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updated: 6/15/2012 6:33 PM

Grayslake D46 ordered to post closed-door chatter

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  • Shannon Smigielski

      Shannon Smigielski

 
 

Grayslake Elementary District 46 has posted on its website transcripts of two closed-door sessions held by board members the Lake County state's attorney's office ruled violated the Illinois Open Meetings Act.

Assistant State's Attorney Janelle Christensen said Friday she reviewed tape recordings and transcripts of the executive sessions, which pertained to the hiring of former District 46 board member Michael Linder as an independent contractor. The discussions occurred Oct. 20 and 27, 2010.

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Linder's $75,000 contract as a facilities engineering consultant was approved in a public board vote in February 2011. He was on the board until he resigned in November 2010, but didn't participate in the closed sessions at issue. Christensen said while boards may legally discuss personnel issues about official government employees or potential hires in private under the Open Meetings Act, such is not the case for consultants or independent contractors. She said that's why she found the District 46 board violated the Open Meetings Act by discussing Linder in closed sessions.

As part of a resolution, said Christensen, District 46 posted transcripts of the previously private chatter about Linder on its website June 13 and must leave it up for 60 days. She said she blacked out some material in the transcripts from Oct. 20 and 27, 2010, because the closed-door conversations were allowed under the Open Meetings Act.

In addition, said Christensen, she plans to hold a training session for the District 46 officials regarding the Open Meetings Act.

Christensen credited District 46 in assisting her investigation, which was launched by a complaint board member Shannon Smigielski filed with prosecutors March 9.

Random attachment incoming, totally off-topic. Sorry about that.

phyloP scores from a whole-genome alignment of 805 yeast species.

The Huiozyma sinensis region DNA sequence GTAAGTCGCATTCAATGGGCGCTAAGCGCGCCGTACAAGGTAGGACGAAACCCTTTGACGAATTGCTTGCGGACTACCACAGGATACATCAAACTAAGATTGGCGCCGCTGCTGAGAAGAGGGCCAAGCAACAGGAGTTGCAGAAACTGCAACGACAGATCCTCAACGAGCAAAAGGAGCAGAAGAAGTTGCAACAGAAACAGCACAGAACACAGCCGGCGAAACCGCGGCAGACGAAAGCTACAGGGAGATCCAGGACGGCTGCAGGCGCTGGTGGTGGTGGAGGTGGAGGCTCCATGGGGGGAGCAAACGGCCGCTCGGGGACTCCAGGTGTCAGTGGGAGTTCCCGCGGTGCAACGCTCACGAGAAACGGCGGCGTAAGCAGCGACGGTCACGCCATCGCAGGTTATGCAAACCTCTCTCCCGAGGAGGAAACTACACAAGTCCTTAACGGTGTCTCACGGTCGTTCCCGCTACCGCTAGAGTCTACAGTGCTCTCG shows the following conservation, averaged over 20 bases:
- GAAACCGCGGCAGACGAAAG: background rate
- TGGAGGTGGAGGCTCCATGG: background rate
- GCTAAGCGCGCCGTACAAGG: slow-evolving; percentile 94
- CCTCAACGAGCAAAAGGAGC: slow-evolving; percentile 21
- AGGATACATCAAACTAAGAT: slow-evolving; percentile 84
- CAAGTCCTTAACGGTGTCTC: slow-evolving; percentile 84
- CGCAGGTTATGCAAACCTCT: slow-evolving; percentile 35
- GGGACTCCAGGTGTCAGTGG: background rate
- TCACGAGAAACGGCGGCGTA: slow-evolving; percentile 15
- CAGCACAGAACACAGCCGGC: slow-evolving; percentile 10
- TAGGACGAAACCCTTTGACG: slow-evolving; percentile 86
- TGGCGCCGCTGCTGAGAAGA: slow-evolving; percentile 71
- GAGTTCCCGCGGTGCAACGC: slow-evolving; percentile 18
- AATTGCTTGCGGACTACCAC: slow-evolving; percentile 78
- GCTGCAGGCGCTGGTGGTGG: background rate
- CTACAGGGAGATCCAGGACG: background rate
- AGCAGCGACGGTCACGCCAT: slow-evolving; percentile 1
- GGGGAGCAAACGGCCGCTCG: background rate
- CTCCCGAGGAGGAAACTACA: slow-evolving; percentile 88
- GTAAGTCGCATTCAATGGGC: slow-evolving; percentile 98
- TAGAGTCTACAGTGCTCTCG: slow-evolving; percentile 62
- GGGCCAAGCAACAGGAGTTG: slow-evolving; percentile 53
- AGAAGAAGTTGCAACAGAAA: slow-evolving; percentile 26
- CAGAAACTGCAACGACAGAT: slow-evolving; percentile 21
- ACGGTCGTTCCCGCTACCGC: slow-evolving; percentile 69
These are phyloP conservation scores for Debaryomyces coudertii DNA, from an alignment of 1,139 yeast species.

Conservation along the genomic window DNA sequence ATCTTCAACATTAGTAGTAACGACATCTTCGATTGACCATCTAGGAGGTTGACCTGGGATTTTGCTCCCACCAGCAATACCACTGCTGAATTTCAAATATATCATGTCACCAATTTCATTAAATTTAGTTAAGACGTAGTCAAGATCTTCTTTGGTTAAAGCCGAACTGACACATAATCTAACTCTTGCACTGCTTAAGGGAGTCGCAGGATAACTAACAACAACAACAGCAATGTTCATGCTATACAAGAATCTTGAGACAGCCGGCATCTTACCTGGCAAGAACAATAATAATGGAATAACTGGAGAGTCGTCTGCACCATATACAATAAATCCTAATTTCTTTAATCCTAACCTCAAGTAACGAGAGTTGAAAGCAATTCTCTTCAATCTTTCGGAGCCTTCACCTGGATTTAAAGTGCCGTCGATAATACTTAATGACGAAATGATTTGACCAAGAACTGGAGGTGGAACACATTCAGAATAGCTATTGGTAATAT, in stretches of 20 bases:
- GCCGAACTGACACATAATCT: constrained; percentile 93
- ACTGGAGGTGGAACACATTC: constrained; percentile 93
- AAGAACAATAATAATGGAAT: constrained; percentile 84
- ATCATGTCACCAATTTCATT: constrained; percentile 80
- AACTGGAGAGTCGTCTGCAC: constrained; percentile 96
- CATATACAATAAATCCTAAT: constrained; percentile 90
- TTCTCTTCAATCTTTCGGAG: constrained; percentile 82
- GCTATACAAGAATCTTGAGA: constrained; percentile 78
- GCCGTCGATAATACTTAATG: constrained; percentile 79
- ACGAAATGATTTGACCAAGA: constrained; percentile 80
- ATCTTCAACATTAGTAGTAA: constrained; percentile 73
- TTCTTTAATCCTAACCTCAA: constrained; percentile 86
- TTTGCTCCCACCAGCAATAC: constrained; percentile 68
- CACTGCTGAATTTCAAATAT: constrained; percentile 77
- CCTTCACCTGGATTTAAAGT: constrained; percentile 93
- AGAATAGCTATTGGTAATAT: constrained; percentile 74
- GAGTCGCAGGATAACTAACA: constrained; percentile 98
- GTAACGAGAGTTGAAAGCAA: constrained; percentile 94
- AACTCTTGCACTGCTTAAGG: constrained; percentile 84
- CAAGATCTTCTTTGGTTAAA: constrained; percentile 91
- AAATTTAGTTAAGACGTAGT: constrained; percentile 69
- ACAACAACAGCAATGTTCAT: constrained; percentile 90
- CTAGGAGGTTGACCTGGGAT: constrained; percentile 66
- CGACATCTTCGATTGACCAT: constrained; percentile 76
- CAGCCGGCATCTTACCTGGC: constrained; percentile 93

"They did cooperate with me," she said. "They didn't force me to file a lawsuit to get the transcripts."

District 46 Superintendent Ellen Correll said Christensen's directions have been followed and the officials await a training date. Board President Ray Millington declined to comment.

Elected to the board in 2011, Smigielski said she listened to the closed-door recordings initially because she had questions about Linder's contract length earlier this year. She said she went to Lake County prosecutors when she believed "a whole new can of worms became apparent" with the tapes.

Smigielski said she was satisfied the state's attorney's office ordered a posting of the executive session minutes that were deemed to have violated the Open Meetings Act.

"This is exactly what I was seeking," Smigielski said. "We would learn how to hold these meetings legally and the public would be privy to the meetings that should have been held publicly to begin with."

Last month, Linder quit as the engineering consultant with no public explanation. His $75,000 deal was set to expire March 23, 2013.

Concern among some board members arose in February after it was discovered Linder signed a two-year contract and not what was believed to be a one-year deal.

Linder, elected to the school board in 2007, cited schedule changes when he resigned that post in November 2010. He is retired from a career of managing large corporate operations. His consulting in District 46 included overseeing continuing projects districtwide and a 20-year facilities plan, and reviewing and monitoring a budget.

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